Not any more, petrols now come with a GPF, which more or less does the same job as a DPF. They are being introduced on more petrol vehicles.
PPF's have been mandatory on most petrols since EU6c rules became law in September 2018. We have 2 cars fitted with them. They regenerate differently to DPF's, since the heat in the exhaust of a petrol car is much hotter than a diesel the passive regen that takes place constantly ensures that the pesky wasteful active regen when fuel is injected into the exhaust is not required in the same way. In truth injecting petrol into the exhaust would not be a good idea, the cars would sound like a boy racers Golf or Astra popping and farting as it goes down the road.

The only exceptions I am aware of are traditional non direct injection petrols and Toyota make most of those.

Never had an issue with ours, unlike a DPF we are not waiting for the next regen to start at some inconvenient moment.

Having said all that when the uncle needed a new car 18 months ago I was careful to ensure he got one without a PPF. His motoring is perefct to cause an issue with any car, a one mile round trip every morning to collect papers, milk etc and a 14 mile round trip once a week to the supermarket. Add in an occasional trip to a garden centre and its 1300 miles a year at best, probably less last year. So the last thing he needed was a PPF that only warmed up once a week at best. Discovered that the Suzuki Celerio did not have one and we were lucky to fine a garage with a number of pre reg ones at the right price.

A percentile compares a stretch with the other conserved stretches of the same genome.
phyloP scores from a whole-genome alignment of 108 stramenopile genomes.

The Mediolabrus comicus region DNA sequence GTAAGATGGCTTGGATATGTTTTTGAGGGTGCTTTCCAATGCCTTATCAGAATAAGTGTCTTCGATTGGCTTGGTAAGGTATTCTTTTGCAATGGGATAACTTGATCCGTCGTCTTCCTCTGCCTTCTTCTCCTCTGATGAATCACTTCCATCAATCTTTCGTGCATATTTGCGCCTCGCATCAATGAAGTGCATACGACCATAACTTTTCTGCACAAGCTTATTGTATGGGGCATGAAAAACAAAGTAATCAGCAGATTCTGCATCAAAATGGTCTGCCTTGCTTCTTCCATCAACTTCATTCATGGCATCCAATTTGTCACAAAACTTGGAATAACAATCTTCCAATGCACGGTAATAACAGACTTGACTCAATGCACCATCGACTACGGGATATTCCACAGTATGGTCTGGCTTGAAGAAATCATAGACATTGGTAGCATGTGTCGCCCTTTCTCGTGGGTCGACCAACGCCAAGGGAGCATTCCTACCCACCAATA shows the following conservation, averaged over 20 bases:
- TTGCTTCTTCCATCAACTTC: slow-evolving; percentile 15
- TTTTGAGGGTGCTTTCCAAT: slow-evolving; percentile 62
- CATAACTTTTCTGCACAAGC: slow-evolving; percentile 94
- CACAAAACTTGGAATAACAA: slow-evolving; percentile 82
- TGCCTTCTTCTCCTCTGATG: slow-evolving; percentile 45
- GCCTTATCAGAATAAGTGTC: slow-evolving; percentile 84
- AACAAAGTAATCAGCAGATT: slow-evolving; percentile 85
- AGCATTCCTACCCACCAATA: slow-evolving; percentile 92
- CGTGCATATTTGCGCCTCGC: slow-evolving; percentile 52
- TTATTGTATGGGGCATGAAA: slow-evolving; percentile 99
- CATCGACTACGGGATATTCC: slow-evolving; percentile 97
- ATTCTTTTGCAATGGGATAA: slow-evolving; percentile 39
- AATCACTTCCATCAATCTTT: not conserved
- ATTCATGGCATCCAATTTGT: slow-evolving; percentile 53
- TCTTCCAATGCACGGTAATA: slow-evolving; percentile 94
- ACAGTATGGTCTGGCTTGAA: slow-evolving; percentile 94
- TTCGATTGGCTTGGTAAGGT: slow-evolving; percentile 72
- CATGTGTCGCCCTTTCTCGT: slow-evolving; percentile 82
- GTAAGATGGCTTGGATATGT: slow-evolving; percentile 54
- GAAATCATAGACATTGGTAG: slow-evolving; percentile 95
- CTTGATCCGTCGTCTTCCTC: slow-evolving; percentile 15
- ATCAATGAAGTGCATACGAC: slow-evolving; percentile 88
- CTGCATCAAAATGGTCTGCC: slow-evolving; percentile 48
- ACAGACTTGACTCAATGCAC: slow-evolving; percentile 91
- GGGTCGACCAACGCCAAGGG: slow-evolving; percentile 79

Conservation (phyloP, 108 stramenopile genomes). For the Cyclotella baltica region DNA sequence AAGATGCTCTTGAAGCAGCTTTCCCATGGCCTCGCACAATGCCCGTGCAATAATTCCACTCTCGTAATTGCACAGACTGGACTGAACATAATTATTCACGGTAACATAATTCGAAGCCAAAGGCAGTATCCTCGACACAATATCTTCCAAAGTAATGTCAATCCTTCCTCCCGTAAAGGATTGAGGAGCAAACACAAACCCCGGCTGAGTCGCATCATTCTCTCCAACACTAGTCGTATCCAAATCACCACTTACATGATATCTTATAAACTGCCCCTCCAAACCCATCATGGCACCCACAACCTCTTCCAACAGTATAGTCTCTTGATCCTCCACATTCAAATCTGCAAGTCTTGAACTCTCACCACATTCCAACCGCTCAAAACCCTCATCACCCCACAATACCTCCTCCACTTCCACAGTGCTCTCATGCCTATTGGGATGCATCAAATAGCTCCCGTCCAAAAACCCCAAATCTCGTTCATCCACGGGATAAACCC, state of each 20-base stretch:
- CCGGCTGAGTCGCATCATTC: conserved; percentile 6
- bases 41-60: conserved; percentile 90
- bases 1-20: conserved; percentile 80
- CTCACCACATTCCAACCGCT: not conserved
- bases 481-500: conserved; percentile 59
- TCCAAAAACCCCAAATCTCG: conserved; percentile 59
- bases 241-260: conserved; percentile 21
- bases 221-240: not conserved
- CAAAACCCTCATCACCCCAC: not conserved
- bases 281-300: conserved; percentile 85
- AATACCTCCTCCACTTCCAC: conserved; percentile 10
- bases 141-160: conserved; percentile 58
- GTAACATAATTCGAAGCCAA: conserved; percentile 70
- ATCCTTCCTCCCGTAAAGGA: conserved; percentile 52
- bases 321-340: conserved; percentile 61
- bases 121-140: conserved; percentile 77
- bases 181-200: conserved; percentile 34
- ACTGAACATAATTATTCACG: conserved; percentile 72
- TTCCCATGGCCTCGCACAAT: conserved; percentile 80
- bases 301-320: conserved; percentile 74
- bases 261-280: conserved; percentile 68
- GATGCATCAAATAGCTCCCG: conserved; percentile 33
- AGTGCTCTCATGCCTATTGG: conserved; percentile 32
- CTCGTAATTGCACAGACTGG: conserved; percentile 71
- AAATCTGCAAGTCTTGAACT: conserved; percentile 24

Considering tha Kia DPF's have a good reputation it seems odd there are people with Stingers reporting issues with PPF's. Perhaps the big lazy V6 simply does not get worked hard enough on short trips.
 

·
Registered
Joined
·
182 Posts
PPF's have been mandatory on most petrols since EU6c rules became law in September 2018. We have 2 cars fitted with them. They regenerate differently to DPF's, since the heat in the exhaust of a petrol car is much hotter than a diesel the passive regen that takes place constantly ensures that the pesky wasteful active regen when fuel is injected into the exhaust is not required in the same way. In truth injecting petrol into the exhaust would not be a good idea, the cars would sound like a boy racers Golf or Astra popping and farting as it goes down the road.

The only exceptions I am aware of are traditional non direct injection petrols and Toyota make most of those.

Never had an issue with ours, unlike a DPF we are not waiting for the next regen to start at some inconvenient moment.

Having said all that when the uncle needed a new car 18 months ago I was careful to ensure he got one without a PPF. His motoring is perefct to cause an issue with any car, a one mile round trip every morning to collect papers, milk etc and a 14 mile round trip once a week to the supermarket. Add in an occasional trip to a garden centre and its 1300 miles a year at best, probably less last year. So the last thing he needed was a PPF that only warmed up once a week at best. Discovered that the Suzuki Celerio did not have one and we were lucky to fine a garage with a number of pre reg ones at the right price.